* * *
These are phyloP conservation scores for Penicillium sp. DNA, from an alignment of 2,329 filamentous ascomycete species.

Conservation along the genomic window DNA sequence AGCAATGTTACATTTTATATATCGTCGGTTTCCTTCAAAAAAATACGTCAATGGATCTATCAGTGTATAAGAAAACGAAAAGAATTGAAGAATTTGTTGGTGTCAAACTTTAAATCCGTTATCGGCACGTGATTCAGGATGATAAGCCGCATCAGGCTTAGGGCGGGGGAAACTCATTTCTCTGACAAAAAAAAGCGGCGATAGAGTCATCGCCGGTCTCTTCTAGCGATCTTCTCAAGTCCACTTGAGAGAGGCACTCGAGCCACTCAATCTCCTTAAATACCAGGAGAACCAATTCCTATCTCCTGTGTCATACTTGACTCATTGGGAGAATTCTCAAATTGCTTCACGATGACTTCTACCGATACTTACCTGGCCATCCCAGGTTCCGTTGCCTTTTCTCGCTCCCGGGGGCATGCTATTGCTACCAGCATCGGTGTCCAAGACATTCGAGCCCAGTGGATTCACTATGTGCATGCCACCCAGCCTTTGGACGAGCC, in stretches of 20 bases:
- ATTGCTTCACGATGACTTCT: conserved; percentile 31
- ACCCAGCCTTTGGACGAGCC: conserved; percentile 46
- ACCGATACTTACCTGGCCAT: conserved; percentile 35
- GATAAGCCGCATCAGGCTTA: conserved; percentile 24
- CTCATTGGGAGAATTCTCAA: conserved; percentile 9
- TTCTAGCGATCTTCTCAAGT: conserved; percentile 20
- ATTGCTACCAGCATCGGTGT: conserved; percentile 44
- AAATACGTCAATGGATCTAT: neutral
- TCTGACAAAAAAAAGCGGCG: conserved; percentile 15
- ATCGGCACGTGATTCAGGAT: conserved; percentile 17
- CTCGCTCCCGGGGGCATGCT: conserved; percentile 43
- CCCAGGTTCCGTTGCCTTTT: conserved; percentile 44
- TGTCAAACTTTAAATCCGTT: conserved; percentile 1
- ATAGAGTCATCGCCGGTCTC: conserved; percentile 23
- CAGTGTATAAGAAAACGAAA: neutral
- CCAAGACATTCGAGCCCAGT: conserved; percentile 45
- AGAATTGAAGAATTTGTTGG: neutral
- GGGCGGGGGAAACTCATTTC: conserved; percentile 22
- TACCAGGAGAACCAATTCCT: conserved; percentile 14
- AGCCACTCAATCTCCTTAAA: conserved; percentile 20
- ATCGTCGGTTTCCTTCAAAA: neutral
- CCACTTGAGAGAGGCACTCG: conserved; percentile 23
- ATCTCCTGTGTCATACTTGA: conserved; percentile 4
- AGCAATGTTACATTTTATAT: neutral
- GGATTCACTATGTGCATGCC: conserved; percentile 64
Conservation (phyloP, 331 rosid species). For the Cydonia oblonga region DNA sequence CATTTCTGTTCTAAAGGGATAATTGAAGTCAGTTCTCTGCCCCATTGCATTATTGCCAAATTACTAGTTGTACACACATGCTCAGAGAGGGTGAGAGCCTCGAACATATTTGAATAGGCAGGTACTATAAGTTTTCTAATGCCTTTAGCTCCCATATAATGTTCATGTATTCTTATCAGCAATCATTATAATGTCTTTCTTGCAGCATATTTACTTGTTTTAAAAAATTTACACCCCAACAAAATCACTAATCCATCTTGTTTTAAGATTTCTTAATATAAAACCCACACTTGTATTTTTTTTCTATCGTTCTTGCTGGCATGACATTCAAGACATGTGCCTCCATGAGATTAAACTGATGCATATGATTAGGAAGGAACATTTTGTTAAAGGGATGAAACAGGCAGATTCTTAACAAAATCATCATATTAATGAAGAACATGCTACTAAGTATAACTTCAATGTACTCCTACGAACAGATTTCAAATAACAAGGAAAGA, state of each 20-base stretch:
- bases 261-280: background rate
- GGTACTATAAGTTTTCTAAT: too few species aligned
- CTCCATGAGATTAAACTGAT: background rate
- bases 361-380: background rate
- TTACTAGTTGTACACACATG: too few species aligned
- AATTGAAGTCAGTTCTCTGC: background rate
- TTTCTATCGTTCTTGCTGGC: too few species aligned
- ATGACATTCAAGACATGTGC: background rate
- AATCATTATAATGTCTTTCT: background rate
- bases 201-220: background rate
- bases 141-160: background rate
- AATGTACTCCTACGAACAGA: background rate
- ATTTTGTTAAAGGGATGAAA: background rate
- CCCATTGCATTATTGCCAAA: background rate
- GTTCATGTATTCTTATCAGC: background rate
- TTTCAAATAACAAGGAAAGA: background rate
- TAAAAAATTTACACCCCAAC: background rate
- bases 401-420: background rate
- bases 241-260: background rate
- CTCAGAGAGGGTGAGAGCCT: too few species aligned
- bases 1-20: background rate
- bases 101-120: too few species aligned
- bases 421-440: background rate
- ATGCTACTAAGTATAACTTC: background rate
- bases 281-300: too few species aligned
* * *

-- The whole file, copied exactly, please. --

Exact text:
These are phyloP conservation scores for Penicillium sp. DNA, from an alignment of 2,329 filamentous ascomycete species.

Conservation along the genomic window DNA sequence AGCAATGTTACATTTTATATATCGTCGGTTTCCTTCAAAAAAATACGTCAATGGATCTATCAGTGTATAAGAAAACGAAAAGAATTGAAGAATTTGTTGGTGTCAAACTTTAAATCCGTTATCGGCACGTGATTCAGGATGATAAGCCGCATCAGGCTTAGGGCGGGGGAAACTCATTTCTCTGACAAAAAAAAGCGGCGATAGAGTCATCGCCGGTCTCTTCTAGCGATCTTCTCAAGTCCACTTGAGAGAGGCACTCGAGCCACTCAATCTCCTTAAATACCAGGAGAACCAATTCCTATCTCCTGTGTCATACTTGACTCATTGGGAGAATTCTCAAATTGCTTCACGATGACTTCTACCGATACTTACCTGGCCATCCCAGGTTCCGTTGCCTTTTCTCGCTCCCGGGGGCATGCTATTGCTACCAGCATCGGTGTCCAAGACATTCGAGCCCAGTGGATTCACTATGTGCATGCCACCCAGCCTTTGGACGAGCC, in stretches of 20 bases:
- ATTGCTTCACGATGACTTCT: conserved; percentile 31
- ACCCAGCCTTTGGACGAGCC: conserved; percentile 46
- ACCGATACTTACCTGGCCAT: conserved; percentile 35
- GATAAGCCGCATCAGGCTTA: conserved; percentile 24
- CTCATTGGGAGAATTCTCAA: conserved; percentile 9
- TTCTAGCGATCTTCTCAAGT: conserved; percentile 20
- ATTGCTACCAGCATCGGTGT: conserved; percentile 44
- AAATACGTCAATGGATCTAT: neutral
- TCTGACAAAAAAAAGCGGCG: conserved; percentile 15
- ATCGGCACGTGATTCAGGAT: conserved; percentile 17
- CTCGCTCCCGGGGGCATGCT: conserved; percentile 43
- CCCAGGTTCCGTTGCCTTTT: conserved; percentile 44
- TGTCAAACTTTAAATCCGTT: conserved; percentile 1
- ATAGAGTCATCGCCGGTCTC: conserved; percentile 23
- CAGTGTATAAGAAAACGAAA: neutral
- CCAAGACATTCGAGCCCAGT: conserved; percentile 45
- AGAATTGAAGAATTTGTTGG: neutral
- GGGCGGGGGAAACTCATTTC: conserved; percentile 22
- TACCAGGAGAACCAATTCCT: conserved; percentile 14
- AGCCACTCAATCTCCTTAAA: conserved; percentile 20
- ATCGTCGGTTTCCTTCAAAA: neutral
- CCACTTGAGAGAGGCACTCG: conserved; percentile 23
- ATCTCCTGTGTCATACTTGA: conserved; percentile 4
- AGCAATGTTACATTTTATAT: neutral
- GGATTCACTATGTGCATGCC: conserved; percentile 64
Conservation (phyloP, 331 rosid species). For the Cydonia oblonga region DNA sequence CATTTCTGTTCTAAAGGGATAATTGAAGTCAGTTCTCTGCCCCATTGCATTATTGCCAAATTACTAGTTGTACACACATGCTCAGAGAGGGTGAGAGCCTCGAACATATTTGAATAGGCAGGTACTATAAGTTTTCTAATGCCTTTAGCTCCCATATAATGTTCATGTATTCTTATCAGCAATCATTATAATGTCTTTCTTGCAGCATATTTACTTGTTTTAAAAAATTTACACCCCAACAAAATCACTAATCCATCTTGTTTTAAGATTTCTTAATATAAAACCCACACTTGTATTTTTTTTCTATCGTTCTTGCTGGCATGACATTCAAGACATGTGCCTCCATGAGATTAAACTGATGCATATGATTAGGAAGGAACATTTTGTTAAAGGGATGAAACAGGCAGATTCTTAACAAAATCATCATATTAATGAAGAACATGCTACTAAGTATAACTTCAATGTACTCCTACGAACAGATTTCAAATAACAAGGAAAGA, state of each 20-base stretch:
- bases 261-280: background rate
- GGTACTATAAGTTTTCTAAT: too few species aligned
- CTCCATGAGATTAAACTGAT: background rate
- bases 361-380: background rate
- TTACTAGTTGTACACACATG: too few species aligned
- AATTGAAGTCAGTTCTCTGC: background rate
- TTTCTATCGTTCTTGCTGGC: too few species aligned
- ATGACATTCAAGACATGTGC: background rate
- AATCATTATAATGTCTTTCT: background rate
- bases 201-220: background rate
- bases 141-160: background rate
- AATGTACTCCTACGAACAGA: background rate
- ATTTTGTTAAAGGGATGAAA: background rate
- CCCATTGCATTATTGCCAAA: background rate
- GTTCATGTATTCTTATCAGC: background rate
- TTTCAAATAACAAGGAAAGA: background rate
- TAAAAAATTTACACCCCAAC: background rate
- bases 401-420: background rate
- bases 241-260: background rate
- CTCAGAGAGGGTGAGAGCCT: too few species aligned
- bases 1-20: background rate
- bases 101-120: too few species aligned
- bases 421-440: background rate
- ATGCTACTAAGTATAACTTC: background rate
- bases 281-300: too few species aligned